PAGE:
As with all things it is important to see two opposing sides before making a conclusion. For this reason, the idea of manifest destiny in regards to the annexation of Texas must be brought into the light. It was around the time of 1830's and the early 1840's that the idea of manifest destiny began to merge with the wide spread beliefs of westward expansion and American nationalism. This idea of manifest destiny finds its roots in prideful democratic traditions, which when faced with a near endless continent; many Americans believed that they had a divine right to be forbearers of freedom. It was this view of being chosen by God that added fuel to the fire as nationalistic evangelist preachers spread the idea to the masses that it was their God given right to spread democracy as well as Protestantism from coast to coast. As a result, the American people desired to control all of the territories that were connected to North America, and make them free. Free that is, for them. 
As a result of this belief that the United States must expand its borders, the idea of annexing new land in the south was a logical step. This idea first arose in 1841 following the death of President William Harrison. As a result of his death, Vice President John Tyler, as Harrison's successor, became the next president of the United States. During his time as President, Tyler brought about the idea of manifest destiny. The idea had already existed, but Tyler popularized it. As a result of this idea that one must conquer land for the United States, the issue of Texas and its annexation began to surface. In addition to this, however, the idea of manifest destiny and expansion would be transformed by the annexation of Texas. It was in 1836 that the Republic of Texas sought to break away from Mexico and join the United States. As a result of this, there was a declaration of independence from Mexico. This idea of acquiring a vast amount of land in the south fit perfectly with the idea of expansion as proposed by manifest destiny. This expansion in the south, however, would transform the idea of manifest destiny as the Republic of Texas was requesting entry into the United States rather than being forced to join. Despite the ideas of manifest destiny and a desire to expand, there was some controversy about annexing Texas as it would add an additional slave state to the Union, and would threaten to divide the Democratic Party. Despite the controversy surrounding the addition of the state, the desire to expand the newly forming nation proved too strong, and the fear that the Democratic Party would be divided by the issue of slavery was overwhelmed.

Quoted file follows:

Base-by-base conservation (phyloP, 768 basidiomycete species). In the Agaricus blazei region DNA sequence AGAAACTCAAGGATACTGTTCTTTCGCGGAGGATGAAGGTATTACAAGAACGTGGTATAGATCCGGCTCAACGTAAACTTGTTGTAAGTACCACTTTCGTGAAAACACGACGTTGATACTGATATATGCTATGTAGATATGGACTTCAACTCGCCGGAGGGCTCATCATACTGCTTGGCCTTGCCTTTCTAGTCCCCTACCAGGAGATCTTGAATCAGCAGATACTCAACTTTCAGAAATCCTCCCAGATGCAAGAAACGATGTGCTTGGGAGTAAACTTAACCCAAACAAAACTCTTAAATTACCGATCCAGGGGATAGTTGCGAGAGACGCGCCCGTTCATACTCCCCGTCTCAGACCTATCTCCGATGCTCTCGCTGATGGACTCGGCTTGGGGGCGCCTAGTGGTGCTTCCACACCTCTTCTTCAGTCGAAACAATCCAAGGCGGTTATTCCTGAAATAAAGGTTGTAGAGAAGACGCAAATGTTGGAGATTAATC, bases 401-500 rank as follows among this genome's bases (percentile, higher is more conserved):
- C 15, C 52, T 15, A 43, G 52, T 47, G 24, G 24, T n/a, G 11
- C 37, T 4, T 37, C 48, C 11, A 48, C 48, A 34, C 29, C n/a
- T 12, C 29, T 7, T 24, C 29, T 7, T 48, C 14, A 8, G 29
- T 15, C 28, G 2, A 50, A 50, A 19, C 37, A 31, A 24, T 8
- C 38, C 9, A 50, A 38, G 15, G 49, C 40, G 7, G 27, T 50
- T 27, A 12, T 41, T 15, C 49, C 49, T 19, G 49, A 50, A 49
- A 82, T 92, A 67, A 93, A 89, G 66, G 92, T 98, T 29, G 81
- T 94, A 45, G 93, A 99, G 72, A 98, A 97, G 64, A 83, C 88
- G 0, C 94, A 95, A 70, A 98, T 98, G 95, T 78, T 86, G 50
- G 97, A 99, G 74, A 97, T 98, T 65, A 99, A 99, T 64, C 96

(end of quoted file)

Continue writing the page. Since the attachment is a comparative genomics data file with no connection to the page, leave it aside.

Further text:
In conclusion, there are many fact sounding the annexation of Texas, and while many of these so called facts may be true, many more are likely to have been distorted over time. If one looks at the ideas of manifest destiny, and the desire to obtain land for the United States, it is east for one to see how this idea could have played a part in the annexation of Texas to the United States. This is not to say, however, that many of the widely accepted facts surrounding Texas and its annexation are not true, but rather that some of these facts have been distorted over time and that there was an underlying force driving its annexation that can be found in manifest destiny.